“Observe the greatest caution, that you believe no teacher unless he bring from Jerusalem the testimonial of Ya`aqov the brother of the Master, or of whosoever is elected after him. For no one, unless he has gone up to there and has been approved as a fit and faithful Emissary for preaching the words of Yeshua`, is by any means to be received. Receive no one, I say, unless he brings with him a testimonial thence”.
It seems that Ya`aqov was considered a pious and a holy man by many Jews, greatly respected even by the Pharisees. Some of his words and teachings may even have gotten mixed up with those of Yeshua` (for example, in Clementine Recognitions, it is Ya`aqov who, shortly before he is stoned to death, says, “Forgive them Father, for they know not what they do”).
Clem. Rec. records that “Ya`aqov, the brother of the Master, received the leadership of the community together with the Emissaries (Apostles). From the time of Yeshua` to our own, all call him the Just, and many were called Ya`aqov after him. This man was sanctified from the time of his birth.”
It would also seem that Ya`aqov was a prolific letter writer. Unfortunately, we only have one letter left to us (the aforementioned Letter of St James). It was a common practice among early Christians, that they would steal and amend Talmidi documents to suit their own beliefs. What they could not change, they destroyed. This seems to have been the lamentable fate of the majority of Talmidi writings.
When Paul of Tarsus was recalled to Jerusalem to explain why he had relaxed Jewish Law for Gentile converts, Clem. Rec. records that Paul physically attacked Ya`aqov, but that Ya`aqov later forgave him.
Folk tradition records that as Ya`aqov was being led to his death, he showed great dignity and faith. His executioner, greatly moved by him, and by the honour and reverence the people had for him, asked to become a Follower of the Way. Another executioner took over. Ya`aqov forgave his new executioner, and the two died together. Ya`aqov died at the first blow.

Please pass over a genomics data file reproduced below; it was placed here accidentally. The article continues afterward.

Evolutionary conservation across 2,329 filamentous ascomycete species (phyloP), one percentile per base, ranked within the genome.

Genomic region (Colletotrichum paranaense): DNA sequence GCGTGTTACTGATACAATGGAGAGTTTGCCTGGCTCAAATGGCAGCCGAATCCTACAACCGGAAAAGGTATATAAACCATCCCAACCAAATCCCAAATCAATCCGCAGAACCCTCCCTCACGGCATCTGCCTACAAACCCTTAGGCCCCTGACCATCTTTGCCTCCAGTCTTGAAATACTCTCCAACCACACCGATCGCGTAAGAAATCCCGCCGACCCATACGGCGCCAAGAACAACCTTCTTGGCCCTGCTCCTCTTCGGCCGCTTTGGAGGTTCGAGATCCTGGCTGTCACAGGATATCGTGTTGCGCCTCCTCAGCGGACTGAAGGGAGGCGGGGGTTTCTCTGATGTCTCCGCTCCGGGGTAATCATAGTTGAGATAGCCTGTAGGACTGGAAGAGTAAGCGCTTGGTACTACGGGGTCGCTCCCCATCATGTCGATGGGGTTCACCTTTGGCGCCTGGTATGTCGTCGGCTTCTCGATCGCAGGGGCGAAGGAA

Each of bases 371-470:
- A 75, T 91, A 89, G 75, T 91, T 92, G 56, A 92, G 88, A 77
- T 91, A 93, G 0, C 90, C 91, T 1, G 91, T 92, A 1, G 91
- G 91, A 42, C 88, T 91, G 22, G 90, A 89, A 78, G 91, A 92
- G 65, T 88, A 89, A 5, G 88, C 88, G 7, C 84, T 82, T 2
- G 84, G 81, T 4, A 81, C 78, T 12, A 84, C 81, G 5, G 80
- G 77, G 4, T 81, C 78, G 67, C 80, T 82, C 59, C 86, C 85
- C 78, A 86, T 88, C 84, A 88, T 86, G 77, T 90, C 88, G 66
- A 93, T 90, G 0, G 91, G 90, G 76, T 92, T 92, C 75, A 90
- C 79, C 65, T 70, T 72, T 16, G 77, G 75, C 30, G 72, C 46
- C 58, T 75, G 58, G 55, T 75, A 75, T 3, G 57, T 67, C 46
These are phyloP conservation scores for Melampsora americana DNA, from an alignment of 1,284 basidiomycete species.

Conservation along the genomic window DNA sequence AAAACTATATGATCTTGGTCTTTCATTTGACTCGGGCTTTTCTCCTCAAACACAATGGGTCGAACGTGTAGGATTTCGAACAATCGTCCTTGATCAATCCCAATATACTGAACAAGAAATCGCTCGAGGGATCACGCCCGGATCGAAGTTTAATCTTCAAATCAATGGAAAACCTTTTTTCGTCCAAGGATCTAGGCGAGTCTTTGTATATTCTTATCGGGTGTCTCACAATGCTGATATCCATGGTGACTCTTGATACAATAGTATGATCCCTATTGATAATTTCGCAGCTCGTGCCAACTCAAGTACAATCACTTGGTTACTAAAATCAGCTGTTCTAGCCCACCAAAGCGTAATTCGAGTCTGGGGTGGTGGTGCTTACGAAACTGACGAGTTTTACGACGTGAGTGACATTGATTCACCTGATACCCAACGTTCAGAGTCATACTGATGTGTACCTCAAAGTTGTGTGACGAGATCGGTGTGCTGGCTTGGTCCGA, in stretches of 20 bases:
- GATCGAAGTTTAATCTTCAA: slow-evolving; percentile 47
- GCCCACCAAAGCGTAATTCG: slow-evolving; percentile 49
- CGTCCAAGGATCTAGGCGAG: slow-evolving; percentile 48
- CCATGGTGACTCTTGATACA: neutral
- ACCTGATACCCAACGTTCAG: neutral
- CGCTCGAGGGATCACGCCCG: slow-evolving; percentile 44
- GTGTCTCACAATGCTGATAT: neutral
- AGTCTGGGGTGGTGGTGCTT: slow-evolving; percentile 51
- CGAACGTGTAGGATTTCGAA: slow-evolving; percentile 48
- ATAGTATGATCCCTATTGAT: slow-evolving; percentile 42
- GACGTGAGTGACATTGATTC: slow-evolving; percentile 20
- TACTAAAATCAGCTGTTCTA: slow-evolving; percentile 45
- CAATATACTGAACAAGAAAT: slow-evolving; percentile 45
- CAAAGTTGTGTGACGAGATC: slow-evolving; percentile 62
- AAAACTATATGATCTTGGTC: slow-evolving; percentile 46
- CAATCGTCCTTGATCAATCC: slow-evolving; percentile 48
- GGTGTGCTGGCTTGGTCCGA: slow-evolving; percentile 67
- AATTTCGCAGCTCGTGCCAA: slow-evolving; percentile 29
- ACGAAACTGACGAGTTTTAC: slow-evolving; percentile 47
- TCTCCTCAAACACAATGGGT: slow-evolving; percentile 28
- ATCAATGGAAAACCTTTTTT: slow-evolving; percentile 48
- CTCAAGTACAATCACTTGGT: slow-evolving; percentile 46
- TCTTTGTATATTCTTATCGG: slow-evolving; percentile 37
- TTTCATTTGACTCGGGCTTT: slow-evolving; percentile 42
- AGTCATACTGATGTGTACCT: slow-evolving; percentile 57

Nasi is the Hebrew word for “President” (the Aramaic equivalent is n”siya). The Nasi was elected by representatives of all the Talmidi schools and sects. Nasi’s held the ultimate word and authority in the Talmidi community.
After Ya`aqov Nasi’s death, it appears that the Council of Elders wanted a relative of Yeshua` who knew him in life to lead them, so Ya`aqov’s youngest brother, Shim`on bar Qlofah, was elected. Shim`on was in his late 50’s at this point.
Some scholars believe that the Book of Revelation is actually a “Jewish-Christian” text, with many Christian additions. If you remove the Christian interpolations, you are left with a vision which advises Followers to leave Jerusalem and flee before the Romans destroy the city in 70 CE.
Shim`on Nasi must have led some Followers to escape across the Jordan. Some traditions say they went to Pella, modern Qirbet Fahil in the Kingdom of Jordan. More likely is that they scattered throughout the TransJordan, returning only when events calmed down.
Shim`on died at a great age in the year 109 CE. Christians were constantly peeved that he opposed their divine view of Jesus (after all, Shim`on was a relative, and knew him when he was alive). Shim`on Nasi was the last man alive to have personally known Yeshua`, and I guess that Christians felt that he was the last obstacle in the fight to wipe out the real, historical Yeshua`, and replace him with the god-man Jesus. False charges of sedition were brought against him, and under orders of the Emperor Trajan, Shim`on Nasi was crucified for being a terrorist leader
No relative of Yeshua` could be found alive who actually knew him personally, so the Council of Elders elected a loyal Hellenicist, Yustus, to succeed him. Yustus Nasi led the community for six years before he too was murdered.
Six years after that, his successor Toviyah was also murdered, so the Council decided that the appointment should be an annual one after Zakkai Nasi’s term of office.
The last Nasi, Yehudah Nasi, held office during the Bar Kochba Revolt (132 – 135 CE). While Followers agreed with Bar Kochba’s aspirations for freedom and independence for the Jewish people, they could not agree with his messianic claims. For this, Bar Kochba’s followers killed Yehudah Nasi, and scattered the remaining Follower communities in Judea.
When the Romans completely cleared Jerusalem of all Jews at the end of the revolt, Christians completely replaced Followers in the now pagan city of Jerusalem, renamed Aelia Capitolina. They considered themselves the rightful heirs of the rapidly diminishing Follower community, and began the wholesale process of usurping our history. What they could not take over they changed or expunged.
A Complete List of the Nasi’s of the Follower Community
Below is a complete list of the Nasi’s of ancient Talmidaism.
We bless You and honour You, O YHVH our God, that you gave us such men of holiness and piety as these, to lead us and guide us.
|1.||Ya`aqov bar Qlofah||c.32 to 62 CE|
|2.||Shim`on bar Qlofah||63 to c. 109 CE|
|3.||Yustus I||c. 110 to 116 CE|
|4.||Zakkai||116 to 122 CE|
|11.||Yustus II||129 CE|